It's a little obscure. It's again, if you're not using Adobe or you're not necessarily using the Microsoft stuff then there's not much reason to come in here, except for the PDF print driver but they're all located under this install button. From here simply choose the option you'd like to install, run the utility, and what that'll do is that will place in Adobe and in the Microsoft Office products like Word, Excel, and Outlook an OfficeTools document import add-on, so if you were in an Excel file or you were in an email or a Word document, or you're working on a PDF, whatever it may be, you can actually just click the OfficeTools button within those programs and it will prompt you to import into OfficeTools. So you can save it and then bring it right into OfficeTools from within that program. You don't have to drag or drop anything.
It saves it in whatever the format is. Again, if it's a PDF it'll save it as a PDF. If it's an Excel file it'll save as an Excel file. Very, very handy. If you're not using those products obviously you don't need them, but the PDF print driver however I would recommend for really everybody, and what this is is just that. It will install a print driver on the computer that you run it on and any document from any program that you would like to have in OfficeTools, I'm assuming that program has a print capability, you can choose to print the file and simply select OfficeTools PDF as the printer, and it will go through the process of actually creating a PDF based on your document and bring that right in.
And you can see that. It's actually very easy to see. I'm just going to go to this file right here, this blank text document I have, and I'm going to go ahead and print it. Now I'm going to get my list of printers, and one of these you can see here is OfficeTools PDF. So if I choose to print to that, I'll have my copy and my PDF copy also located within OfficeTools. Very, very handy.
The last option when it comes to bringing documents into OfficeTools is through our drop folder or scan folder. If you're using scanners, this is very, very handy. This will allow you to point your scanners to a specific location on your computer, and in doing so whenever you scan files and they're deposited into that scanned folder, OfficeTools will recognize that and actually bring those into OfficeTools, and it'll give you all the prompts you'll be able to choose again. Categories and years and all those details. Now the setup's a little different, so I'm going to walk everybody through that right now.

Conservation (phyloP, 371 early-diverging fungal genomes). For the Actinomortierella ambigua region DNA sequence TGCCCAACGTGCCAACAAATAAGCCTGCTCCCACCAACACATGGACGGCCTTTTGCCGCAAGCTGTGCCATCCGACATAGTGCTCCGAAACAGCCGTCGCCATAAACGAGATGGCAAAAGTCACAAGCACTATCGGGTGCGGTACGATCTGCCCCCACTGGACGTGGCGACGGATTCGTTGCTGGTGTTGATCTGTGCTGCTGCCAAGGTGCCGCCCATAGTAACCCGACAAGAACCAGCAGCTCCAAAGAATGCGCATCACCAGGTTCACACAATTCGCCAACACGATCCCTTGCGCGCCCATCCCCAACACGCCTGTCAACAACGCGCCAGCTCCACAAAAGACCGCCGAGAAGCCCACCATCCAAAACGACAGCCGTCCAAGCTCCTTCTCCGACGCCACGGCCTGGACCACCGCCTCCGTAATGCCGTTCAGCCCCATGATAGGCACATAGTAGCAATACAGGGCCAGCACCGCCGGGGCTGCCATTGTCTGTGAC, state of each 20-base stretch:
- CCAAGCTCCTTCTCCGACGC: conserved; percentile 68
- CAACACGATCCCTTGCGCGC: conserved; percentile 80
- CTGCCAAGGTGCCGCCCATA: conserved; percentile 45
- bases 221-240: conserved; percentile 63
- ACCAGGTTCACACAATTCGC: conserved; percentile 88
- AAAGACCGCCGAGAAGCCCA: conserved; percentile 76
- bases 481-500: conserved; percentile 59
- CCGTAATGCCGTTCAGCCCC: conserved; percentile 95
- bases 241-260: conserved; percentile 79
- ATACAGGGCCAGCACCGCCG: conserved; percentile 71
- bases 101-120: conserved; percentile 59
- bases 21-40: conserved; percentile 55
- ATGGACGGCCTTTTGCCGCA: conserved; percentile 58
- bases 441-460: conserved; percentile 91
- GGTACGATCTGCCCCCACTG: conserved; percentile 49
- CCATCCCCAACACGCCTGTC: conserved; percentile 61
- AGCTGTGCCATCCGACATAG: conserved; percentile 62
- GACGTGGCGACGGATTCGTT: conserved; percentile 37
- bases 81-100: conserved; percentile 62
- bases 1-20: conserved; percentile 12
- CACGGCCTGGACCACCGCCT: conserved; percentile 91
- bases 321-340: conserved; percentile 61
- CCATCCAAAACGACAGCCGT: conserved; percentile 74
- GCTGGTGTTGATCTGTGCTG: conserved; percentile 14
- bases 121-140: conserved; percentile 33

The first thing that you want to do is actually create the folder on your desktop. I would recommend your desktop but it can be on your local machine. It can be on your network, but you need to have a location that you're either scanning to or that you just want to use as a drop. I mean you can just drag from your desktop and place it in here if you'd like. If you have your scanner pointing here also, again that's where the real value's going to come from. And we're going to emulate that here right now.
I have my folder. Once you have your folder you're going to go back into OfficeTools. You're going to navigate up to the setup option at the top, documents, and there's an area here specifically called "drop folder." Now once you do that the system is going to prompt you to choose a path, so you need to find that folder and you can use the little navigation ellipsis button here to do that. Now once OfficeTools is pointing at that folder, it's going to monitor it. It's going to have a look in there, and anytime a new document appears it's going to ask you to import that file, and again you can use your scanners or you can simply drop files in there.